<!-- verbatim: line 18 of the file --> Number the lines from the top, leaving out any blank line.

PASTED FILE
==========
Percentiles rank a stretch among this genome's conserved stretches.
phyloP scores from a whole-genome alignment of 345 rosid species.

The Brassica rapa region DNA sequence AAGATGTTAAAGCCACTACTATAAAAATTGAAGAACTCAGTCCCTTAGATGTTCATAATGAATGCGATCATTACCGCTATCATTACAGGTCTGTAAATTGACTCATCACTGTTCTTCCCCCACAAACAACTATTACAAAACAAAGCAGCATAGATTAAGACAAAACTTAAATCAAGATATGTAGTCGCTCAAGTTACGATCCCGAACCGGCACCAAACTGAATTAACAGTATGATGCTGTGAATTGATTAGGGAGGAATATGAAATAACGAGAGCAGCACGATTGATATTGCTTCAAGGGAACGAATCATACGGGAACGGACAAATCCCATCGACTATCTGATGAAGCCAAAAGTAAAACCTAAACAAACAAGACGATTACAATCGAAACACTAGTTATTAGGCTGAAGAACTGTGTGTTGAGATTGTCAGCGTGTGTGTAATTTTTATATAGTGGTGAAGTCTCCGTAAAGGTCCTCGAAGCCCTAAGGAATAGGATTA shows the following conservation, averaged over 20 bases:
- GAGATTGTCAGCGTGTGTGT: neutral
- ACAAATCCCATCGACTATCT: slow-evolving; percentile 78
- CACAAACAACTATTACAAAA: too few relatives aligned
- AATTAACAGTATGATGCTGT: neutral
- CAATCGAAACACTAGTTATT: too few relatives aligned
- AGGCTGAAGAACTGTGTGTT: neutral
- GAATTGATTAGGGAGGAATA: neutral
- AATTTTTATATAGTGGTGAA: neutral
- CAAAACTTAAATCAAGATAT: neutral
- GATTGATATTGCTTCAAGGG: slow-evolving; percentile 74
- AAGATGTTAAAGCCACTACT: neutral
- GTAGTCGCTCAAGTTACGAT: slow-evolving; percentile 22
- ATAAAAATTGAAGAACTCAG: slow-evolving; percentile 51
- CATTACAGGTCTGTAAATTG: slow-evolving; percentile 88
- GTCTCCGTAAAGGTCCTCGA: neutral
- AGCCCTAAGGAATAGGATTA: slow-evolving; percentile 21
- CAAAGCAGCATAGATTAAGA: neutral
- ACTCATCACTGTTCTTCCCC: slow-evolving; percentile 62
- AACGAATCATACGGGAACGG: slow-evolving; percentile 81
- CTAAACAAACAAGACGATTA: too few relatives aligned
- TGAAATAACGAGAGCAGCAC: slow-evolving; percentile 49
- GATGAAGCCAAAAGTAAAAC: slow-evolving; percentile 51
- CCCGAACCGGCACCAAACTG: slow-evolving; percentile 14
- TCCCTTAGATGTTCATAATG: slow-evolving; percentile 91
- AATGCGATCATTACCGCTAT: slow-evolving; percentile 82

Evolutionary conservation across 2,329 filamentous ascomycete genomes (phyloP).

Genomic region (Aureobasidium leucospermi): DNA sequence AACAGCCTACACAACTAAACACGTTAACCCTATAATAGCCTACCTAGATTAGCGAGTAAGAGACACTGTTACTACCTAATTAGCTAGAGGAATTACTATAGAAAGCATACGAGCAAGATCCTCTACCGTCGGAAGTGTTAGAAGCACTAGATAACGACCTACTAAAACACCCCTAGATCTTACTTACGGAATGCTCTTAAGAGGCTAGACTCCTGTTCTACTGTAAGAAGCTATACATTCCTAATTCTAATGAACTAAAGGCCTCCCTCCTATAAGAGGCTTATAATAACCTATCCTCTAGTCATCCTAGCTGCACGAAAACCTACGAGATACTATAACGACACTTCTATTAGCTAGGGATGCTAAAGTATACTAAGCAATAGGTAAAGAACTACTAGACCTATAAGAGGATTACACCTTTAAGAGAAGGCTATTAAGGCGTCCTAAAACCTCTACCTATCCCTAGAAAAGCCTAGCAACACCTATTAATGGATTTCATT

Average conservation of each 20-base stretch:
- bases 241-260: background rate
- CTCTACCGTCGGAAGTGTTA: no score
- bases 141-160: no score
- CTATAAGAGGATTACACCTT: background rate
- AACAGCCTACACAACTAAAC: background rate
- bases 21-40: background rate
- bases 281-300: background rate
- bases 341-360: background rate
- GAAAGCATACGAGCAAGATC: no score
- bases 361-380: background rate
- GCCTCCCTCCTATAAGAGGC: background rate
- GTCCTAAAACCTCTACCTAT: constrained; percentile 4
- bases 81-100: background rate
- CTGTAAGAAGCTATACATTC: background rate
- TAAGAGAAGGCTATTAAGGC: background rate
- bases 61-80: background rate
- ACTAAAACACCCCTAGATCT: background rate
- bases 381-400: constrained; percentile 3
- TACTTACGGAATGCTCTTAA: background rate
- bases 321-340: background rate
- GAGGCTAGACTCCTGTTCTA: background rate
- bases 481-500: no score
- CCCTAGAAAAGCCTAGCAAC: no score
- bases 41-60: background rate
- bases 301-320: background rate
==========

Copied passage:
- GTCTCCGTAAAGGTCCTCGA: neutral